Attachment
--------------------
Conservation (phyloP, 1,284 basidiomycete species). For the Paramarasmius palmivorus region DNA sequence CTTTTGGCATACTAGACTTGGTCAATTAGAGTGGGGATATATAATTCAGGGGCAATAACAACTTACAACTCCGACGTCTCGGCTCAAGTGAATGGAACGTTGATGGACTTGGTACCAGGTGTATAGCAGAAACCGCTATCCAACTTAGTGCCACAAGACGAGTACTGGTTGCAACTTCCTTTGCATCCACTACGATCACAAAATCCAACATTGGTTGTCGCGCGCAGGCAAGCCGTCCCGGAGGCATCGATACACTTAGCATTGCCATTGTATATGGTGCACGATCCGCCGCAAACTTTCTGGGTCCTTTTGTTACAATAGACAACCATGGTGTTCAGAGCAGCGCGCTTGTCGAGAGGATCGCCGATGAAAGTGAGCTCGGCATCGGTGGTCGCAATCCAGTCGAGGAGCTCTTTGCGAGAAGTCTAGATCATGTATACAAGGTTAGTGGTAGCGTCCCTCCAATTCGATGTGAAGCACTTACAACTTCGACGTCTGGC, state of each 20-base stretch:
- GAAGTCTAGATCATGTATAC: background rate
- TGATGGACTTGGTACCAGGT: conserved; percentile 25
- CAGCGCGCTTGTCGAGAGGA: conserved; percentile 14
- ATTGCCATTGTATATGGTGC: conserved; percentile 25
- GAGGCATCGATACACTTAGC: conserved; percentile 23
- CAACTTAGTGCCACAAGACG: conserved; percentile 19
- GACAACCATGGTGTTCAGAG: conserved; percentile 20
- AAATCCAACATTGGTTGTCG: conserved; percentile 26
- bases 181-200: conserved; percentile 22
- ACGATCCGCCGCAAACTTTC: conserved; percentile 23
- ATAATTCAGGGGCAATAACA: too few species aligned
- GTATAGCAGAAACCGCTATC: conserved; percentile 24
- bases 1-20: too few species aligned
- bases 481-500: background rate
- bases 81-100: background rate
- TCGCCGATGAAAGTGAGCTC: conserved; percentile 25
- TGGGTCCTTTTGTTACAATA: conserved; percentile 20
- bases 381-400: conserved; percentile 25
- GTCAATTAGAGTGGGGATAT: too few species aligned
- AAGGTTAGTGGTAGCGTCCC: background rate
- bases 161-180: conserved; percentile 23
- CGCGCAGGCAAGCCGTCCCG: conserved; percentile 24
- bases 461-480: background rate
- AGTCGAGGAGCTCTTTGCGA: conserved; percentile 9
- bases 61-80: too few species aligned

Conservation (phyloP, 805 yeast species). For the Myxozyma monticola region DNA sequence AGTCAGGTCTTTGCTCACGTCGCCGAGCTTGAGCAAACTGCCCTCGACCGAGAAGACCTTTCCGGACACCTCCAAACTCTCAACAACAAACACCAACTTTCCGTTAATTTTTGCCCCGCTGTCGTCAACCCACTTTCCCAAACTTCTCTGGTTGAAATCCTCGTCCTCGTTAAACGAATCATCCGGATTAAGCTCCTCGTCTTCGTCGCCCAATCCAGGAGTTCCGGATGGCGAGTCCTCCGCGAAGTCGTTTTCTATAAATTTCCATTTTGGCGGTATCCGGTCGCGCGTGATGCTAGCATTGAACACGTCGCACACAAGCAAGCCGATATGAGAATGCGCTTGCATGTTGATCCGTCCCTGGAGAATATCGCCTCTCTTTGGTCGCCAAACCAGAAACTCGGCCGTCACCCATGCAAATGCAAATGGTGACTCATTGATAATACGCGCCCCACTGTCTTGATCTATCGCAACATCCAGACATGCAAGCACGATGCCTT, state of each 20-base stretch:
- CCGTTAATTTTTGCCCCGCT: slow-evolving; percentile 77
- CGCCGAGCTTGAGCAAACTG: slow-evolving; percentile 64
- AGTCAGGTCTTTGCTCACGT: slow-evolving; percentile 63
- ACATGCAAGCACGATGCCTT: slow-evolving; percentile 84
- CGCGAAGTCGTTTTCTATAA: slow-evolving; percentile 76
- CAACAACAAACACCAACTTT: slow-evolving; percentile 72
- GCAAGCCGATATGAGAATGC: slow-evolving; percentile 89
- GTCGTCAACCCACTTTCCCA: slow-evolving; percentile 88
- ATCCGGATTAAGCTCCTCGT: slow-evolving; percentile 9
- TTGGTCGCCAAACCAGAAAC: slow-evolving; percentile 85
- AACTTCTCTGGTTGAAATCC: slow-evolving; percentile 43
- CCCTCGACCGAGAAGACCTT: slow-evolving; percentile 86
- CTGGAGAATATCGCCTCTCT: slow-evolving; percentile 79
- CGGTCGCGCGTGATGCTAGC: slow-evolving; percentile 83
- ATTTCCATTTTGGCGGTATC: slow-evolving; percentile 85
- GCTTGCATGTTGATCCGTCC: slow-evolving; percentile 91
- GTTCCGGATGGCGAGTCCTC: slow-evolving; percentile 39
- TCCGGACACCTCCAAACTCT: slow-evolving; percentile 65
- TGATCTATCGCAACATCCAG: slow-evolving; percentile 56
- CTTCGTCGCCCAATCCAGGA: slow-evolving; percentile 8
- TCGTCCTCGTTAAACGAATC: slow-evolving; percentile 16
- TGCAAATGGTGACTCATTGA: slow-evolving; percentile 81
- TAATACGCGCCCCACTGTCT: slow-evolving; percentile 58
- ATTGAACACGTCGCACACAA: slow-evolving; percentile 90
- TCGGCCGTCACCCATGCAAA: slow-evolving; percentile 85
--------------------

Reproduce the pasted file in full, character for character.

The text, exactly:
Conservation (phyloP, 1,284 basidiomycete species). For the Paramarasmius palmivorus region DNA sequence CTTTTGGCATACTAGACTTGGTCAATTAGAGTGGGGATATATAATTCAGGGGCAATAACAACTTACAACTCCGACGTCTCGGCTCAAGTGAATGGAACGTTGATGGACTTGGTACCAGGTGTATAGCAGAAACCGCTATCCAACTTAGTGCCACAAGACGAGTACTGGTTGCAACTTCCTTTGCATCCACTACGATCACAAAATCCAACATTGGTTGTCGCGCGCAGGCAAGCCGTCCCGGAGGCATCGATACACTTAGCATTGCCATTGTATATGGTGCACGATCCGCCGCAAACTTTCTGGGTCCTTTTGTTACAATAGACAACCATGGTGTTCAGAGCAGCGCGCTTGTCGAGAGGATCGCCGATGAAAGTGAGCTCGGCATCGGTGGTCGCAATCCAGTCGAGGAGCTCTTTGCGAGAAGTCTAGATCATGTATACAAGGTTAGTGGTAGCGTCCCTCCAATTCGATGTGAAGCACTTACAACTTCGACGTCTGGC, state of each 20-base stretch:
- GAAGTCTAGATCATGTATAC: background rate
- TGATGGACTTGGTACCAGGT: conserved; percentile 25
- CAGCGCGCTTGTCGAGAGGA: conserved; percentile 14
- ATTGCCATTGTATATGGTGC: conserved; percentile 25
- GAGGCATCGATACACTTAGC: conserved; percentile 23
- CAACTTAGTGCCACAAGACG: conserved; percentile 19
- GACAACCATGGTGTTCAGAG: conserved; percentile 20
- AAATCCAACATTGGTTGTCG: conserved; percentile 26
- bases 181-200: conserved; percentile 22
- ACGATCCGCCGCAAACTTTC: conserved; percentile 23
- ATAATTCAGGGGCAATAACA: too few species aligned
- GTATAGCAGAAACCGCTATC: conserved; percentile 24
- bases 1-20: too few species aligned
- bases 481-500: background rate
- bases 81-100: background rate
- TCGCCGATGAAAGTGAGCTC: conserved; percentile 25
- TGGGTCCTTTTGTTACAATA: conserved; percentile 20
- bases 381-400: conserved; percentile 25
- GTCAATTAGAGTGGGGATAT: too few species aligned
- AAGGTTAGTGGTAGCGTCCC: background rate
- bases 161-180: conserved; percentile 23
- CGCGCAGGCAAGCCGTCCCG: conserved; percentile 24
- bases 461-480: background rate
- AGTCGAGGAGCTCTTTGCGA: conserved; percentile 9
- bases 61-80: too few species aligned

Conservation (phyloP, 805 yeast species). For the Myxozyma monticola region DNA sequence AGTCAGGTCTTTGCTCACGTCGCCGAGCTTGAGCAAACTGCCCTCGACCGAGAAGACCTTTCCGGACACCTCCAAACTCTCAACAACAAACACCAACTTTCCGTTAATTTTTGCCCCGCTGTCGTCAACCCACTTTCCCAAACTTCTCTGGTTGAAATCCTCGTCCTCGTTAAACGAATCATCCGGATTAAGCTCCTCGTCTTCGTCGCCCAATCCAGGAGTTCCGGATGGCGAGTCCTCCGCGAAGTCGTTTTCTATAAATTTCCATTTTGGCGGTATCCGGTCGCGCGTGATGCTAGCATTGAACACGTCGCACACAAGCAAGCCGATATGAGAATGCGCTTGCATGTTGATCCGTCCCTGGAGAATATCGCCTCTCTTTGGTCGCCAAACCAGAAACTCGGCCGTCACCCATGCAAATGCAAATGGTGACTCATTGATAATACGCGCCCCACTGTCTTGATCTATCGCAACATCCAGACATGCAAGCACGATGCCTT, state of each 20-base stretch:
- CCGTTAATTTTTGCCCCGCT: slow-evolving; percentile 77
- CGCCGAGCTTGAGCAAACTG: slow-evolving; percentile 64
- AGTCAGGTCTTTGCTCACGT: slow-evolving; percentile 63
- ACATGCAAGCACGATGCCTT: slow-evolving; percentile 84
- CGCGAAGTCGTTTTCTATAA: slow-evolving; percentile 76
- CAACAACAAACACCAACTTT: slow-evolving; percentile 72
- GCAAGCCGATATGAGAATGC: slow-evolving; percentile 89
- GTCGTCAACCCACTTTCCCA: slow-evolving; percentile 88
- ATCCGGATTAAGCTCCTCGT: slow-evolving; percentile 9
- TTGGTCGCCAAACCAGAAAC: slow-evolving; percentile 85
- AACTTCTCTGGTTGAAATCC: slow-evolving; percentile 43
- CCCTCGACCGAGAAGACCTT: slow-evolving; percentile 86
- CTGGAGAATATCGCCTCTCT: slow-evolving; percentile 79
- CGGTCGCGCGTGATGCTAGC: slow-evolving; percentile 83
- ATTTCCATTTTGGCGGTATC: slow-evolving; percentile 85
- GCTTGCATGTTGATCCGTCC: slow-evolving; percentile 91
- GTTCCGGATGGCGAGTCCTC: slow-evolving; percentile 39
- TCCGGACACCTCCAAACTCT: slow-evolving; percentile 65
- TGATCTATCGCAACATCCAG: slow-evolving; percentile 56
- CTTCGTCGCCCAATCCAGGA: slow-evolving; percentile 8
- TCGTCCTCGTTAAACGAATC: slow-evolving; percentile 16
- TGCAAATGGTGACTCATTGA: slow-evolving; percentile 81
- TAATACGCGCCCCACTGTCT: slow-evolving; percentile 58
- ATTGAACACGTCGCACACAA: slow-evolving; percentile 90
- TCGGCCGTCACCCATGCAAA: slow-evolving; percentile 85